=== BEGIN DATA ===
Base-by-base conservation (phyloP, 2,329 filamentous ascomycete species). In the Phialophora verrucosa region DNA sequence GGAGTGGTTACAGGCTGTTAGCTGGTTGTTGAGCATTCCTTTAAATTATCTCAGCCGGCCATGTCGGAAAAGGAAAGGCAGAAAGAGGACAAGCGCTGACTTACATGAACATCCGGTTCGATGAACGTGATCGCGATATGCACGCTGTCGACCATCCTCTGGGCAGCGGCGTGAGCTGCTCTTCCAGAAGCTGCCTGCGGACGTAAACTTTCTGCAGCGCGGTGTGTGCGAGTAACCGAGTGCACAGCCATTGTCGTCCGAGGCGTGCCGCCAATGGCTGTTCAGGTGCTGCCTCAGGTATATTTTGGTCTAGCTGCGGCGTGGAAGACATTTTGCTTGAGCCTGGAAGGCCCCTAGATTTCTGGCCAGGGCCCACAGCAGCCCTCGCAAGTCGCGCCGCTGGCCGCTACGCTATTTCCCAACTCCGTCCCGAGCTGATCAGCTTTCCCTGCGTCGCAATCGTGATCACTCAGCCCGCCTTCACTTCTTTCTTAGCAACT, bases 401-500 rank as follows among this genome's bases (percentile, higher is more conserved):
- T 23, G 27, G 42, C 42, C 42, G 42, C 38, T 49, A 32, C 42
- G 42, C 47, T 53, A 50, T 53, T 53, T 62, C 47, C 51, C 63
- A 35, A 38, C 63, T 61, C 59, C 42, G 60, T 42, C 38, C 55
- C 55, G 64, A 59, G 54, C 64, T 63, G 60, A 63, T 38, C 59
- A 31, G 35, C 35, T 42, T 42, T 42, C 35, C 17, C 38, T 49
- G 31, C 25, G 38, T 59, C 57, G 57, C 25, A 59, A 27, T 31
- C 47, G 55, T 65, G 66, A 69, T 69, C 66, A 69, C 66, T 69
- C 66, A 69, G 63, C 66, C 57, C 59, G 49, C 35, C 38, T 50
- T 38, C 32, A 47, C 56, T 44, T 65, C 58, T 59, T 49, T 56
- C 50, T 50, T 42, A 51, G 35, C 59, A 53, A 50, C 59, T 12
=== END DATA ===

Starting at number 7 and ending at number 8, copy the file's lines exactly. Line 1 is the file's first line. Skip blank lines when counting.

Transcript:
- G 31, C 25, G 38, T 59, C 57, G 57, C 25, A 59, A 27, T 31
- C 47, G 55, T 65, G 66, A 69, T 69, C 66, A 69, C 66, T 69